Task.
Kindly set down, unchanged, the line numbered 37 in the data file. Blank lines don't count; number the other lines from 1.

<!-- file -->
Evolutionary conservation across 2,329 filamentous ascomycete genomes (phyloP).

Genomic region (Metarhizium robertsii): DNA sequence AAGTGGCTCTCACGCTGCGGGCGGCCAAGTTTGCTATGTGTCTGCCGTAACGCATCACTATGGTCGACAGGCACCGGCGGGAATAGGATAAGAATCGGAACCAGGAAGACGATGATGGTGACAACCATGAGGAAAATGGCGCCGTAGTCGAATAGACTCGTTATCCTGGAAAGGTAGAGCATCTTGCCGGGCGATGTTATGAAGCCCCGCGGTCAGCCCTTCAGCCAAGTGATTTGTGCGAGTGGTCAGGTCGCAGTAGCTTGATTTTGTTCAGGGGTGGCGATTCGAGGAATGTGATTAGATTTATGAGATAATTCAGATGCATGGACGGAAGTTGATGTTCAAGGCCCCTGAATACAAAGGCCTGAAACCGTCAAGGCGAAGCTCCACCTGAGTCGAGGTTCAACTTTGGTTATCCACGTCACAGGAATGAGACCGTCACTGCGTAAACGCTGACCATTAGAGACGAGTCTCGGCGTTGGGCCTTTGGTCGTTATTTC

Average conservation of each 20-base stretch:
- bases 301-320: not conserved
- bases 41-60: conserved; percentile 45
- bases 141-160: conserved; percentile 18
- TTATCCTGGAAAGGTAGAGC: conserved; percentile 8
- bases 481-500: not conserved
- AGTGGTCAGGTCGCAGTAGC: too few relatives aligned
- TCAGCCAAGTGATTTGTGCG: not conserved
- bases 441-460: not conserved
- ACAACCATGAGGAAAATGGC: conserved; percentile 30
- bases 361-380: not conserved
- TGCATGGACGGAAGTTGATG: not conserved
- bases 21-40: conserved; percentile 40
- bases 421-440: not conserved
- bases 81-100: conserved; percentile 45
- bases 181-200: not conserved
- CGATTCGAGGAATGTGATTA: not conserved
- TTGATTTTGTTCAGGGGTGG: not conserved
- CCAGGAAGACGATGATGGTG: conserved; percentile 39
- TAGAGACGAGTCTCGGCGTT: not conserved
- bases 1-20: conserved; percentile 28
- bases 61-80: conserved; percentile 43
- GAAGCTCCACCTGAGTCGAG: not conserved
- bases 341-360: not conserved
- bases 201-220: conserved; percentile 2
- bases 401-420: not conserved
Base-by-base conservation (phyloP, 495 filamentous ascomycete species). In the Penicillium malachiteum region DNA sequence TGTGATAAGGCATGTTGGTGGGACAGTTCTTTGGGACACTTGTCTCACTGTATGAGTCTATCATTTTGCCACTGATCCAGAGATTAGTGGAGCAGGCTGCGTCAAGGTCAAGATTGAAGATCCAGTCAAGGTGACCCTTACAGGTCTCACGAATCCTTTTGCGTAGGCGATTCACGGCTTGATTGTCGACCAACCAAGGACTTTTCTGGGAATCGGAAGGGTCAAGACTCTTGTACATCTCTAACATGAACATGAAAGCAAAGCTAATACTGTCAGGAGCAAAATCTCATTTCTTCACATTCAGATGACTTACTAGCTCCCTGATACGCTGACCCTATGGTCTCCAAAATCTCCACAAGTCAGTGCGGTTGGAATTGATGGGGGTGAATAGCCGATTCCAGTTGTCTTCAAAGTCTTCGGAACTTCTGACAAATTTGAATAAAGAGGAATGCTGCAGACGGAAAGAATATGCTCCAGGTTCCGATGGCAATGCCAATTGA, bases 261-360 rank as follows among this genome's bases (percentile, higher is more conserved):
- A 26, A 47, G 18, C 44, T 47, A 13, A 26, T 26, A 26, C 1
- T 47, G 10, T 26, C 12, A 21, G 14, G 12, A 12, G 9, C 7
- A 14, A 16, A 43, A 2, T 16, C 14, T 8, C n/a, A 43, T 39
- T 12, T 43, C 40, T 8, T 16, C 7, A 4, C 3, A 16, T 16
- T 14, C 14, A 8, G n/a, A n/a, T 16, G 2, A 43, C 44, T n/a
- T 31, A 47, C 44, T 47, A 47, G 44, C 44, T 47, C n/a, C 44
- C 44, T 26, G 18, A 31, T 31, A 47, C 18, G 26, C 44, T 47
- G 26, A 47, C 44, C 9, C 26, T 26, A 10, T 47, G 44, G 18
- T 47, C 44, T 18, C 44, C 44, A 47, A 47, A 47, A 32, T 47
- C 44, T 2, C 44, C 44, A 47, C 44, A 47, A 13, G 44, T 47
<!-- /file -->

- G 26, A 47, C 44, C 9, C 26, T 26, A 10, T 47, G 44, G 18